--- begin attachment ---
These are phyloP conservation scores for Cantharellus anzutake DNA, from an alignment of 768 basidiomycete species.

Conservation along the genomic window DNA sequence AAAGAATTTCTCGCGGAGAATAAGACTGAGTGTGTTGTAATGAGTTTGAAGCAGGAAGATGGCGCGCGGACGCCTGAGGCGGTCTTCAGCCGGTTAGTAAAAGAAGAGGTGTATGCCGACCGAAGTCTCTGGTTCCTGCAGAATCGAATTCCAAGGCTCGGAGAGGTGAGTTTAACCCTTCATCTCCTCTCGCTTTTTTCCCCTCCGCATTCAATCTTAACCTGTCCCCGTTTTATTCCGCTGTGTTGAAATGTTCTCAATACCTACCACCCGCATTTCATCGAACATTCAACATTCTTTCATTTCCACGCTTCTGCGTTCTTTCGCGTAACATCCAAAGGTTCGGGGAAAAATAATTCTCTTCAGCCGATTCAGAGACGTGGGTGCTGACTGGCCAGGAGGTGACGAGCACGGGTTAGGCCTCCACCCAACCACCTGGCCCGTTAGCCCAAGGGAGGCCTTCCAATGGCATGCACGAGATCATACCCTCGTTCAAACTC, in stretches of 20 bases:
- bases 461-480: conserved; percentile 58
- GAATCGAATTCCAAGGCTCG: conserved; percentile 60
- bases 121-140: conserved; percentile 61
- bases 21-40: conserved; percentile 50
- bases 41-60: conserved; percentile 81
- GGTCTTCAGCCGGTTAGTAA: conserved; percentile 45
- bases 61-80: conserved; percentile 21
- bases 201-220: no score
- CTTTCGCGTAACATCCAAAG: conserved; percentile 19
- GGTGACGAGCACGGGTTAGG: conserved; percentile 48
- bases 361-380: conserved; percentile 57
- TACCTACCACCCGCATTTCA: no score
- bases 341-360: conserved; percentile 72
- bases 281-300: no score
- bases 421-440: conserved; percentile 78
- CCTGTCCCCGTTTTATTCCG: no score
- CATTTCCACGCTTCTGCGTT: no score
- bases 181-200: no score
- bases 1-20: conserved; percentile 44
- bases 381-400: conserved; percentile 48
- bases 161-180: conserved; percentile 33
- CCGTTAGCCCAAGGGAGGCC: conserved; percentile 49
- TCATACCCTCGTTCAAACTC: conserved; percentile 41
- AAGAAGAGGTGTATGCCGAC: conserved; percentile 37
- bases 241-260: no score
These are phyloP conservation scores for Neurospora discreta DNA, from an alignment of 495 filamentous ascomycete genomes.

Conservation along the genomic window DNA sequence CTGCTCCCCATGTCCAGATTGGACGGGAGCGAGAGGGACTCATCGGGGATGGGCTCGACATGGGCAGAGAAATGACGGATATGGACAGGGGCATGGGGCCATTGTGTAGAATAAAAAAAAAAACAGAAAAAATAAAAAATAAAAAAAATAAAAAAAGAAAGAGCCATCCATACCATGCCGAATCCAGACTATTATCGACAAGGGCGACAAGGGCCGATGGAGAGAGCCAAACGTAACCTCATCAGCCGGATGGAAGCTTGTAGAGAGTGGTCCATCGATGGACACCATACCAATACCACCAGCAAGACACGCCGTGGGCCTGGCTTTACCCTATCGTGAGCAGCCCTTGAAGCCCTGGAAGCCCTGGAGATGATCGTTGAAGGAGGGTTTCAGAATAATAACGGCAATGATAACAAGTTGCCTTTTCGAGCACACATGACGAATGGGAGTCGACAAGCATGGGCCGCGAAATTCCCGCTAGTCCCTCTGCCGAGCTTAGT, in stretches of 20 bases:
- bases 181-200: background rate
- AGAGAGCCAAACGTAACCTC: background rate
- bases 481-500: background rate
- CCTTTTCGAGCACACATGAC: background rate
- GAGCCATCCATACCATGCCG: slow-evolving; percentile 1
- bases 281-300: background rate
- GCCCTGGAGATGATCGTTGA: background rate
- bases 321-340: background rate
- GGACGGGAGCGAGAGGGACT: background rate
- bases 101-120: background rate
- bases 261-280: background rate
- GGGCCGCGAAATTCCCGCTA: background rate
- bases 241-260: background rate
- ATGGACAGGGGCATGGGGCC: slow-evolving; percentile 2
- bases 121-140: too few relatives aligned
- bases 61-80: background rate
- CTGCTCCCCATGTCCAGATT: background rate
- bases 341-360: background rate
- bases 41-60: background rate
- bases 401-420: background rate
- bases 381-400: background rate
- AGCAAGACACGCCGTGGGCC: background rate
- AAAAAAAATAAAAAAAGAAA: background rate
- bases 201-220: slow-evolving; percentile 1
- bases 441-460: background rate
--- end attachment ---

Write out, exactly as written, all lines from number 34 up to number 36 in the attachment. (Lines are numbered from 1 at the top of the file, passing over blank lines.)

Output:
- GAGCCATCCATACCATGCCG: slow-evolving; percentile 1
- bases 281-300: background rate
- GCCCTGGAGATGATCGTTGA: background rate